The pandemic is an unusual backdrop for eight young researchers across the country who are studying how to build powerful satellites that could fit within the palm of their hands.

Riddled with difficulties such as flaky internet connection, and device limitations, they are being pushed beyond their comfort zone yet they remain steadfast in their goal — to build and launch nanosatellites into space within the next two years.

These eight young researchers are the latest batch of scholars of the Space Science Proliferation through University Partnerships Project (STeP-UP Project), a graduate program with a nanosatellite engineering track housed within the University of the Philippines Diliman Electrical and Electronics Engineering Institute (UPD EEEI). The project receives continuous support from the Department of Science and Technology-Science Education Institute (DOST-SEI). At the core of this project is the aim to proliferate knowledge gained in building microsatellites and nanosatellites to local universities through inter-university collaboration and the design and teaching of subjects or courses on small satellites.

The scholars Gio Asher Tagabi, Joseph Jonathan Co, Ronald Collamar, Chandler Timm Doloriel, Genesis Remocaldo, Anna Ruth Alvarez, Angela Clarisse Chua, and Khazmir Camille Valerie Macaraeg were introduced to the public in an online event on November 6, 2020.

Hailing from different provinces and cities across the country, these scholars are studying to become responsible contributors to the space science and technology ecosystem of the country.

In the event, STeP-UP Project Leader Paul Jason Co said, “If we want to build our own local space industry, more needs to be done. The STAMINA4SPace program undertakes the next step, which is to take this knowledge back home and build up our capabilities and cultivate our space science technology and applications ecosystem.”

“In order to build and sustain this ecosystem, the academe must ensure that capable researchers and scientists and engineers will continue to be developed that will sustain this industry and ecosystem.”

Once in a lifetime opportunity

Angela Clarisse Chua, who came from Sta. Cruz, Manila, has learned about the STeP-UP Project by following the STAMINA4Space Facebook page. She found it as a good opportunity to take part in the space science field of the country. 

She believes that the budding Philippine space science industry could help inspire more Filipinos to help the country improve in science and technology.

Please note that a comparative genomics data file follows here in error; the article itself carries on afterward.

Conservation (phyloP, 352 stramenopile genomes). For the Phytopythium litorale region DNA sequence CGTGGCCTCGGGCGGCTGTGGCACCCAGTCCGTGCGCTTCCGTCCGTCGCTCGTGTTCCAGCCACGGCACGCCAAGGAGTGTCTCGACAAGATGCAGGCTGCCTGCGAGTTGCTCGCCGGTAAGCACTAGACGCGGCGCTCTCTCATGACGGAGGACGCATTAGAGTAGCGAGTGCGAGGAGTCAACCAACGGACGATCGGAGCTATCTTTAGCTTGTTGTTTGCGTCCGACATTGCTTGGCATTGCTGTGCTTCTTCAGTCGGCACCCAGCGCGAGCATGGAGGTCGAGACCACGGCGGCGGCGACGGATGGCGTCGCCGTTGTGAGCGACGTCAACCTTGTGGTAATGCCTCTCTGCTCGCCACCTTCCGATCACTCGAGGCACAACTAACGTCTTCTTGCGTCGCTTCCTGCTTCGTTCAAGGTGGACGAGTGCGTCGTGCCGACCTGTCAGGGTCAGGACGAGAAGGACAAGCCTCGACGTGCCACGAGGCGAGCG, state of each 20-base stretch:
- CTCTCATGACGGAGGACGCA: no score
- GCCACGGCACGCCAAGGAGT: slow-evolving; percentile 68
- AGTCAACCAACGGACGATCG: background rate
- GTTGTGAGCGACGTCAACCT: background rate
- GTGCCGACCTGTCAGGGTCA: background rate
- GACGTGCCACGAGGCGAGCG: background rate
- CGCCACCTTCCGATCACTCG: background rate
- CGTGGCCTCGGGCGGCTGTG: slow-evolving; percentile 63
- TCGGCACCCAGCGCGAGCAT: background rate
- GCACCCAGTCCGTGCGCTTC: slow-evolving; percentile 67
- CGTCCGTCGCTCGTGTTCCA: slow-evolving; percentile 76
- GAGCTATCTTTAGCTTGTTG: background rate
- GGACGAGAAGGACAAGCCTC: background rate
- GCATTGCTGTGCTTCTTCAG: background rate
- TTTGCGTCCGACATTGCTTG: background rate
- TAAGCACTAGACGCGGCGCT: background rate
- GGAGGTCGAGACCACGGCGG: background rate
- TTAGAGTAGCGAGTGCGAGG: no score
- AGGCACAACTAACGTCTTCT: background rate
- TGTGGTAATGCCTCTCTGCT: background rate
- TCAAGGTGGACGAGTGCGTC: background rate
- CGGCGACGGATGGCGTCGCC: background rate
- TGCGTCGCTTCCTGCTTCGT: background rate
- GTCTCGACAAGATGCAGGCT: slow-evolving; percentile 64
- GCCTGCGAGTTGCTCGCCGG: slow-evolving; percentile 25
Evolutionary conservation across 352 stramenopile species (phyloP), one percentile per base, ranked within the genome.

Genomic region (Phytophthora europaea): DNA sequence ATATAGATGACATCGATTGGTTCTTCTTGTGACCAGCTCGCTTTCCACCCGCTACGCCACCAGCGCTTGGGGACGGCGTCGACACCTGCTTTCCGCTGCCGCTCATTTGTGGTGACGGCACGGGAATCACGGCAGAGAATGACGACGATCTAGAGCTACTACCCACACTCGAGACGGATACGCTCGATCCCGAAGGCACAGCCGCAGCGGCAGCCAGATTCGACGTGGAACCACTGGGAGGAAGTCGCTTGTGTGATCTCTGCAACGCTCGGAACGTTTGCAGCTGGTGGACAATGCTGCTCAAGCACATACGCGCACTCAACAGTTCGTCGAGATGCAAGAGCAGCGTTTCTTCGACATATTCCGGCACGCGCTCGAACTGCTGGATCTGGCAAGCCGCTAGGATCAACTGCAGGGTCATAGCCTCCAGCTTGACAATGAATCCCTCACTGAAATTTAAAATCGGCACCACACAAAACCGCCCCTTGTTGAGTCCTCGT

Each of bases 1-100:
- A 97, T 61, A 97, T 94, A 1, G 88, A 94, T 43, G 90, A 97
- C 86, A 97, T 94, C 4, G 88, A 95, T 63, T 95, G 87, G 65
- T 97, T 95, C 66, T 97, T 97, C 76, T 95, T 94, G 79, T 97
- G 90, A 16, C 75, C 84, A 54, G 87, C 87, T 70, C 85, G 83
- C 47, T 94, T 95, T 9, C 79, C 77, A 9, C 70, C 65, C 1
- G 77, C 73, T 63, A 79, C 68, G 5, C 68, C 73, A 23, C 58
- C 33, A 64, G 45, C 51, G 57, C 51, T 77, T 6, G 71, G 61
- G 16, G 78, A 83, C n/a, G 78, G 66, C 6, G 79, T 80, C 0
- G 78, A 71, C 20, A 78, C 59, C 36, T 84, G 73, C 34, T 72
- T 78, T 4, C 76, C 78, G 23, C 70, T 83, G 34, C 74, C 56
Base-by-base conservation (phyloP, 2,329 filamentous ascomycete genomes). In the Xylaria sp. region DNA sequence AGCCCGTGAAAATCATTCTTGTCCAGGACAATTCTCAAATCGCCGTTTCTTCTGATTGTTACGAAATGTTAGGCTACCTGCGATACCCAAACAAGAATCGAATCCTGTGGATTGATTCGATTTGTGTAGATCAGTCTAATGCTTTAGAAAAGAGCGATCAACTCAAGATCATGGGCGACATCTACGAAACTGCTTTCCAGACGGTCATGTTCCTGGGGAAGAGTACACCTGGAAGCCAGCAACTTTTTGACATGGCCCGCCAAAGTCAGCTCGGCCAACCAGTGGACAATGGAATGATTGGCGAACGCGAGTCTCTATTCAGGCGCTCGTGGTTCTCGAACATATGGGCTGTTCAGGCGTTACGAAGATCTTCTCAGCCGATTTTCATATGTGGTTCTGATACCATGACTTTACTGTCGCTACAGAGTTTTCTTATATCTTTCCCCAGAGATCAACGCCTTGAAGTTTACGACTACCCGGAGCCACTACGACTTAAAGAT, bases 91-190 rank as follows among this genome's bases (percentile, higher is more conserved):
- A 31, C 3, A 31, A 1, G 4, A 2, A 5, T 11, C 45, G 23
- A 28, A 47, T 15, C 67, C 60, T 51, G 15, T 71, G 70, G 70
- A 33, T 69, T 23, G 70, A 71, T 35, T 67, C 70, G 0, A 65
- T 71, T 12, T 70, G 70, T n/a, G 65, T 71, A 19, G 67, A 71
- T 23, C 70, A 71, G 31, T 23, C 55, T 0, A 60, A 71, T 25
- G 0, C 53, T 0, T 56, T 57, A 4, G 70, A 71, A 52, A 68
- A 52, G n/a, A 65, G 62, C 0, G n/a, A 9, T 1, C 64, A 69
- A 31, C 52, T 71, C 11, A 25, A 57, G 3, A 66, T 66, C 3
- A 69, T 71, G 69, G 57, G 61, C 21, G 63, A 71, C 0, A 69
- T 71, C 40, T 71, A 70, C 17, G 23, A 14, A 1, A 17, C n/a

For Khazmir Camille Valerie Macaraeg of Quezon City, space is her passion. “I’ve always been fascinated with space,” she said.

“It amazed me that our country is taking steps to leave a long-lasting mark in space. So when I heard about the opening of applications for the second batch of scholars for the nanosatellite track, I knew I had to try and send in my application,” she added.

Meanwhile, for 2nd Lt. Genesis Remocaldo, the scholarship for the Master’s degree in Electrical Engineering is a once in a lifetime chance for uniformed personnel to be able to to study in a program closely aligned to his academic expertise. 

“I also hope to bring collaborative opportunities to the Philippine Air Force related to national space activities connecting our organization closer to scientific/academic stakeholders,” said Remocaldo.

Overcoming the challenges of the pandemic

However, current quarantine restrictions posed some challenges to these scholars. A lot of them face technical difficulties. To add to that, they have limited access to laboratories and equipment for their studies. 

Gio Asher Tagabi, who also serves as the Project Manager of the group, plans on turning part of his apartment in Quezon City into a workshop and laboratory in the meantime. “I buy my own equipment and tools so I can continue testing and working on my part of the satellite here in my apartment,” he said.

Others like Chandler Timm Doloriel and Ronald Collamar found this as an opportunity to maximize their research time. 

“I read and research as much as I can. For now, I always scan the previous documents of BIRDS-4 to familiarize the test and verification I need to do when we need to do the actual testing in UPD,” Doloriel of Surigao City, Surigao del Norte said.

“I am maximizing my time by setting daily targets on my own. It is quite an advantage that my anticipated travel time to and from the school was converted into more time for me to study,” said Collamar, who hails from Hagonoy, Bulacan.

Fulfilling the dream to send satellites to space

Still, Doloriel looks forward to meeting with the rest of the team and building the satellite for the country. He is excited about “the thought that we are building this nanosatellite for the purpose of inspiring young Filipinos to follow the path of space science and technology, and give them the hope that maybe in their time there will be Filipino astronauts in space.”

Similarly, Anna Ruth Alvarez from Clarin, Misamis Occidental thinks that the program gives them a “national sense of purpose” as they’re building satellites for the benefit of the country. 

“I look forward to seeing our developed satellites, orbiting and operating, in space,” said Joseph Jonathan Co of Valenzuela City.

The satellites the team is building follow the first Philippine-university built cube satellites Maya-3 and Maya-4. Maya-5 and Maya-6 are also 10-cubic centimeters nanosatellites with payloads such as sensors and cameras similar to that of their predecessors. While they develop the satellites in the Philippines, these will undergo space environment testing in Japan, something the scholars are looking forward to, together with the anticipated launch of these cubesats into space.

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